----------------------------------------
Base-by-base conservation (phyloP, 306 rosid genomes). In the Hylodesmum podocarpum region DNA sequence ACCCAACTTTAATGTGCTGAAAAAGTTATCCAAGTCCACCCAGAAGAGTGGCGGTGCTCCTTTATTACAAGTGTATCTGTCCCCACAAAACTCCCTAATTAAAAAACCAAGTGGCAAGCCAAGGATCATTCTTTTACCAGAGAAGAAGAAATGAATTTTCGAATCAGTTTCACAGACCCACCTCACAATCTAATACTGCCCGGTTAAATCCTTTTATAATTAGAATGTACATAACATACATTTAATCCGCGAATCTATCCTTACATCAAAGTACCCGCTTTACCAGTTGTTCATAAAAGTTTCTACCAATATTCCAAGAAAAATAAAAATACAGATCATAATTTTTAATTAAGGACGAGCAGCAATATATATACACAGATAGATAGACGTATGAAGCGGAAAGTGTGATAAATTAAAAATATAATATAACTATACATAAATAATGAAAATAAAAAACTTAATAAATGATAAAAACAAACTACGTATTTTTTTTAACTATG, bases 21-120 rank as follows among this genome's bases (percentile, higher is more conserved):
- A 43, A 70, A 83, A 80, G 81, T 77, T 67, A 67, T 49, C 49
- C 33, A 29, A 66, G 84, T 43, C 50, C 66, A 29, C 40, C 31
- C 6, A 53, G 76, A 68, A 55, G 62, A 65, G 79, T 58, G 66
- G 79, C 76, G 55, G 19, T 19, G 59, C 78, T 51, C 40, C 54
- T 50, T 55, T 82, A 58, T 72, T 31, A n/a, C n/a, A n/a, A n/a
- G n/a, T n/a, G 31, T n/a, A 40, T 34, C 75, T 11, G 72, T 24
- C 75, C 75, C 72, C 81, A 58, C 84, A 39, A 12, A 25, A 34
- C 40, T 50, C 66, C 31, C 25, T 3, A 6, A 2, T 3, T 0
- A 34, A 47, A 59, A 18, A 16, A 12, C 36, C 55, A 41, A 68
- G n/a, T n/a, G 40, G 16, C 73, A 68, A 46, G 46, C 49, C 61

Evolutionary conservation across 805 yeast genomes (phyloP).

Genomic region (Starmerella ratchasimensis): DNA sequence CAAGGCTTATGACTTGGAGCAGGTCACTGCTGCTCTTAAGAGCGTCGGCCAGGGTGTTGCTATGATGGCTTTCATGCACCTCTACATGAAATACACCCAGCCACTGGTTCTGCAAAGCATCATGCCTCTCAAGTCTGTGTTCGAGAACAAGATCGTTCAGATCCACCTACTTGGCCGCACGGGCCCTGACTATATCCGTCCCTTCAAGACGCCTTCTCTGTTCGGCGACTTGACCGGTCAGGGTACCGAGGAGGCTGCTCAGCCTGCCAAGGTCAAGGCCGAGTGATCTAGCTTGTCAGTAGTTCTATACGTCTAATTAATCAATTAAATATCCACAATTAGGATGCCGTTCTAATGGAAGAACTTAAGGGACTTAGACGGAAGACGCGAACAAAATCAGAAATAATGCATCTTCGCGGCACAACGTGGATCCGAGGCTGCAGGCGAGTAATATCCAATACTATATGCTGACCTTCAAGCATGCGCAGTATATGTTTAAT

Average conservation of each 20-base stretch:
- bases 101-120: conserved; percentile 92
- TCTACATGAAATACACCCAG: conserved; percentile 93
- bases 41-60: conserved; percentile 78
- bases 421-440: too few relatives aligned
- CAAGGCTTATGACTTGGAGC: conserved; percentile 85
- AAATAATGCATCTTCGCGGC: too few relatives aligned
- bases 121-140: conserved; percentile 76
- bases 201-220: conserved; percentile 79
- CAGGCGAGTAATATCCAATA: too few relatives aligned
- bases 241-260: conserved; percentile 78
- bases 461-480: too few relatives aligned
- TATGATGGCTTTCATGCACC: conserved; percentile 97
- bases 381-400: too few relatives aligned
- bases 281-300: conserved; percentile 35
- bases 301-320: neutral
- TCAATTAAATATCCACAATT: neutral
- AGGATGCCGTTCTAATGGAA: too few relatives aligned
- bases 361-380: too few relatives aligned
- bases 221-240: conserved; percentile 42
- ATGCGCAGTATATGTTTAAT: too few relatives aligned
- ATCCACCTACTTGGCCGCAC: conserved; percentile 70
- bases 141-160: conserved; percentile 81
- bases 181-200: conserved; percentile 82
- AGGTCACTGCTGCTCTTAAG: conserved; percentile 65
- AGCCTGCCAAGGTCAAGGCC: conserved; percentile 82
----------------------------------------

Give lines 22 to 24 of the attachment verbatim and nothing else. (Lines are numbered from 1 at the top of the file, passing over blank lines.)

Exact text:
- bases 201-220: conserved; percentile 79
- CAGGCGAGTAATATCCAATA: too few relatives aligned
- bases 241-260: conserved; percentile 78